New observations on the 1939 Erzincan Earthquake surface rupture on the Kelkit Valley segment of the North Anatolian Fault Zone, Turkey
MetadataShow full item record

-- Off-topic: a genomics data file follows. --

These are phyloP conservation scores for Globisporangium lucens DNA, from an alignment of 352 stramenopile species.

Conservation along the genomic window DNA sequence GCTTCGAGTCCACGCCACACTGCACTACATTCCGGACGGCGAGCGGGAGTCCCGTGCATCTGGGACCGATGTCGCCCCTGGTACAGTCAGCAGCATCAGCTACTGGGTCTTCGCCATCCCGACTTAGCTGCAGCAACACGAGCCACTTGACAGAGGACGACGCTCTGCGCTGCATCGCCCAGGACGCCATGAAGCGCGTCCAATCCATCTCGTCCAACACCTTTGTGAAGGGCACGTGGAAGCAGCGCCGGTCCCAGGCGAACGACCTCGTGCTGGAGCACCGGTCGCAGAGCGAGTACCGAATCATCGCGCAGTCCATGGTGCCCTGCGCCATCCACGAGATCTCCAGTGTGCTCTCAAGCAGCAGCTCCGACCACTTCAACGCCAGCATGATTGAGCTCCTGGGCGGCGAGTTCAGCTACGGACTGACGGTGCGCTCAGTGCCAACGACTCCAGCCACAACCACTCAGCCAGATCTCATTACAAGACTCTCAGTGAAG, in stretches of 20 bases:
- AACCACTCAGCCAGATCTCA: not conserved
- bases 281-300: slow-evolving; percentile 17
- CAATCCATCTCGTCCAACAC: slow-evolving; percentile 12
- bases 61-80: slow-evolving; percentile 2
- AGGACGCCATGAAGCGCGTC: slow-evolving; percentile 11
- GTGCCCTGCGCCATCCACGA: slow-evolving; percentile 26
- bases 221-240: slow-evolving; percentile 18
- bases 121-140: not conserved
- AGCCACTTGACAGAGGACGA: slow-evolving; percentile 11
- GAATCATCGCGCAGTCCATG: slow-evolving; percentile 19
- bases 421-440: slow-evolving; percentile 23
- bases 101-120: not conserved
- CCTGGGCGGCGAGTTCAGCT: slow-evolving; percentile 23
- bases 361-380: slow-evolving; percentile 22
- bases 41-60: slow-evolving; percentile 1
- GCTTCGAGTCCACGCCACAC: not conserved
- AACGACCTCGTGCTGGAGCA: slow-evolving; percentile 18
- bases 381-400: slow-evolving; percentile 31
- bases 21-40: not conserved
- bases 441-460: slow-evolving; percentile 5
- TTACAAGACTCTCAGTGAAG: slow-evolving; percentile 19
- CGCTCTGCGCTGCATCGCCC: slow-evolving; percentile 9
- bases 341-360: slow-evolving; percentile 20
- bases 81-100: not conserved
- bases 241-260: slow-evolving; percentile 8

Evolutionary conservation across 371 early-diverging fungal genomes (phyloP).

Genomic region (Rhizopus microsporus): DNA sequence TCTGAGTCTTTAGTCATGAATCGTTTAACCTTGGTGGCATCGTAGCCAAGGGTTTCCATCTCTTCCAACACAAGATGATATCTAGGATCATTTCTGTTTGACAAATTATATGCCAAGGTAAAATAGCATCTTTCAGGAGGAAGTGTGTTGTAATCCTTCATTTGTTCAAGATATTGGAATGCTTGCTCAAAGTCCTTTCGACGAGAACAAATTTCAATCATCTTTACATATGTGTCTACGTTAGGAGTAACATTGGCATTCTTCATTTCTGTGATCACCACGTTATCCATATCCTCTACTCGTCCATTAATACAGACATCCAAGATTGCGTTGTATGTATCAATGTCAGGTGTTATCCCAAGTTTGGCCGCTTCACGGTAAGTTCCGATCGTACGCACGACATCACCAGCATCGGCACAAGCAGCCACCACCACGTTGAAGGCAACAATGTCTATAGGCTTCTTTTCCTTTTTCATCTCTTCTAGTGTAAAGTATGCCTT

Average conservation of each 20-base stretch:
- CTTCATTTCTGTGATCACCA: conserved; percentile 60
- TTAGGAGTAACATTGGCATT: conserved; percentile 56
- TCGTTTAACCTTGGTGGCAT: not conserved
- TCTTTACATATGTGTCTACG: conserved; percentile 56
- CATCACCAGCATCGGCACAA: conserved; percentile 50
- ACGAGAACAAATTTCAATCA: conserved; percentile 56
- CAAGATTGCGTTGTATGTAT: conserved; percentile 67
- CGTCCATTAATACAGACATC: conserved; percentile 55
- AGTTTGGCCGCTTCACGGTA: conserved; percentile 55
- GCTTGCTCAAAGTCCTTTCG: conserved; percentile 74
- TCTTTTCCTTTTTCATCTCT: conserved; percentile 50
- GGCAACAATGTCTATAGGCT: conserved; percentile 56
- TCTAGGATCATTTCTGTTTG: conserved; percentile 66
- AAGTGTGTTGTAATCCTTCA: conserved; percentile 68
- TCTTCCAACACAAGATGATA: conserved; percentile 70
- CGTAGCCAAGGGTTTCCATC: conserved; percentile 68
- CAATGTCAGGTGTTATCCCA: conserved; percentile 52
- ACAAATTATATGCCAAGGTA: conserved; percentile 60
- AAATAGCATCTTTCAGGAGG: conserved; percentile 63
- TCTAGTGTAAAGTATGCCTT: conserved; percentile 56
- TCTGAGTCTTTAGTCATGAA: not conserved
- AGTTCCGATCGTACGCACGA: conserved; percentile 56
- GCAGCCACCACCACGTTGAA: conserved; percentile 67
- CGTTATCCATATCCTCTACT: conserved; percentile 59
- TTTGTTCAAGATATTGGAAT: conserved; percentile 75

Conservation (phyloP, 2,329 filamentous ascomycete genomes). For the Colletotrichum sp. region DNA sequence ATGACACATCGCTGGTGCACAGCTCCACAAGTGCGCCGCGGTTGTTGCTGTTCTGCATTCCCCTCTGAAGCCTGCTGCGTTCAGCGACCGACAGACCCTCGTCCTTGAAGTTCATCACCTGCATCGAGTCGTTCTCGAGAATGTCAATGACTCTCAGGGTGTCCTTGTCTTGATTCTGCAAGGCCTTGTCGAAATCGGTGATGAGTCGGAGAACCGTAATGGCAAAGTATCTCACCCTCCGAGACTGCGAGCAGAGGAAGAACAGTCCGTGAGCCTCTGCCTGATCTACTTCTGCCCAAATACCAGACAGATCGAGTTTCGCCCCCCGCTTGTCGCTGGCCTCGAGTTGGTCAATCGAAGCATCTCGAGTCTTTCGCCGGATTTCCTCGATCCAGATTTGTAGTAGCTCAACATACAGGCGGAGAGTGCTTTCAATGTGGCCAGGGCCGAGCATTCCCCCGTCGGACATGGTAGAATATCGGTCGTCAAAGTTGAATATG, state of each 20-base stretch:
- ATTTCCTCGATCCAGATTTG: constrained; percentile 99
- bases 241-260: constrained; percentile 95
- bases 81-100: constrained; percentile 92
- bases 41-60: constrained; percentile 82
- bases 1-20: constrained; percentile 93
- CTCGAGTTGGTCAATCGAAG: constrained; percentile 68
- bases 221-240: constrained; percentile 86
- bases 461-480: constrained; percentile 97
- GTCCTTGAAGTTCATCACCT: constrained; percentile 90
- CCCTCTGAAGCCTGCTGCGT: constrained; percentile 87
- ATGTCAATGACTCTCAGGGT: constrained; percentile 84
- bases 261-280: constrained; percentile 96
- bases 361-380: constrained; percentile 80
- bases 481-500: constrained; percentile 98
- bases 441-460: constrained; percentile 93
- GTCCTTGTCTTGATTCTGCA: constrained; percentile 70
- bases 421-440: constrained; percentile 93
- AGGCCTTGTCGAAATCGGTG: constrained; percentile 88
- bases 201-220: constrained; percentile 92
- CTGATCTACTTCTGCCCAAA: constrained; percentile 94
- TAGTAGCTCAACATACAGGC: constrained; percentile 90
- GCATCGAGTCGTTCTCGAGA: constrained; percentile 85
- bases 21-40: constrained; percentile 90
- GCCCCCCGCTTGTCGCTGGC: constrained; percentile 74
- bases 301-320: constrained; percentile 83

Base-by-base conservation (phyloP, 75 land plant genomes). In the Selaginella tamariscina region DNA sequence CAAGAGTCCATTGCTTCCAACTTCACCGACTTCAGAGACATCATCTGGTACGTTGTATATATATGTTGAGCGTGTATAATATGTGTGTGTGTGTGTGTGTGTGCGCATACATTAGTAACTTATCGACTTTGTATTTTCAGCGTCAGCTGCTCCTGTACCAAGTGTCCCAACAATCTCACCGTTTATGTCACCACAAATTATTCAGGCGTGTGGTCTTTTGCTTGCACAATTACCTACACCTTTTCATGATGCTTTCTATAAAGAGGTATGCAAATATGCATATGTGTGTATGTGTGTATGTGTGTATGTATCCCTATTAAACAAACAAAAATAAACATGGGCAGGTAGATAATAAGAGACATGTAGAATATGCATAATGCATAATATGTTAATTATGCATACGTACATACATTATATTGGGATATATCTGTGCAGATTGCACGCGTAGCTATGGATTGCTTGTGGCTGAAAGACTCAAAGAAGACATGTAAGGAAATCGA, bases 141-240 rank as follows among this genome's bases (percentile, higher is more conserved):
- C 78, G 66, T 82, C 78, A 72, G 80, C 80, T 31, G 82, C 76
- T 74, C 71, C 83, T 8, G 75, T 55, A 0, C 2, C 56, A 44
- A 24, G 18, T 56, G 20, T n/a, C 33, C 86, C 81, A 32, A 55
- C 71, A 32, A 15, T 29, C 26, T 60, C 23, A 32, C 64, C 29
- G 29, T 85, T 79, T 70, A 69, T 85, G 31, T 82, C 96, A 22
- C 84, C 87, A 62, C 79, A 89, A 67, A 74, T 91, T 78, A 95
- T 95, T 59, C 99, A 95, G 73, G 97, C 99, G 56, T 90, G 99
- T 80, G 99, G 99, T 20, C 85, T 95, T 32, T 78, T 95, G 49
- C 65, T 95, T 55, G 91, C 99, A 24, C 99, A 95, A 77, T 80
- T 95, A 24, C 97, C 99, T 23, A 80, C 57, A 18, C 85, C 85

The 1939 Erzincan Earthquake (M=7.8), occurred on the North Anatolian Fault Zone (NAFZ), was one of the most active strike-slip faults in the world, and created a 360-km-long surface rupture. Traces of this surface rupture are still prominently observed. In the absence of detailed mapping to resolve the fault characteristics, detailed observations have been conducted at 20 different points on the 70-km-long Kelkit Valley Segment (INS) of the NAFZ's between Niksar and Koyulhisar. Field data defining fault character and slip amounts were found at eight points and show right-lateral slip varying between 1.8 and 4.25 m and the vertical slip varying between 0.5 and 2.0 m. The KVS developed in the most morphologically prominent and narrowest part of the NAFZ. Therefore, the chances of finding evidence of more than one historical earthquake in trenches opened to investigate palaeoseismological aspects are higher. Faults observed in foundation and channel excavations opened for energy purposes in the Resadiye region show this clearly and evidence for up to four seismic events including the 1939 Erzincan Earthquake have been discovered. Further studies are required to discover whether right-lateral deformation on at some locations on this segment is surface ruptures associated with the 1939 earthquake or later creep. Crown Copyright (C) 2012 Published by Elsevier Ltd. All rights reserved.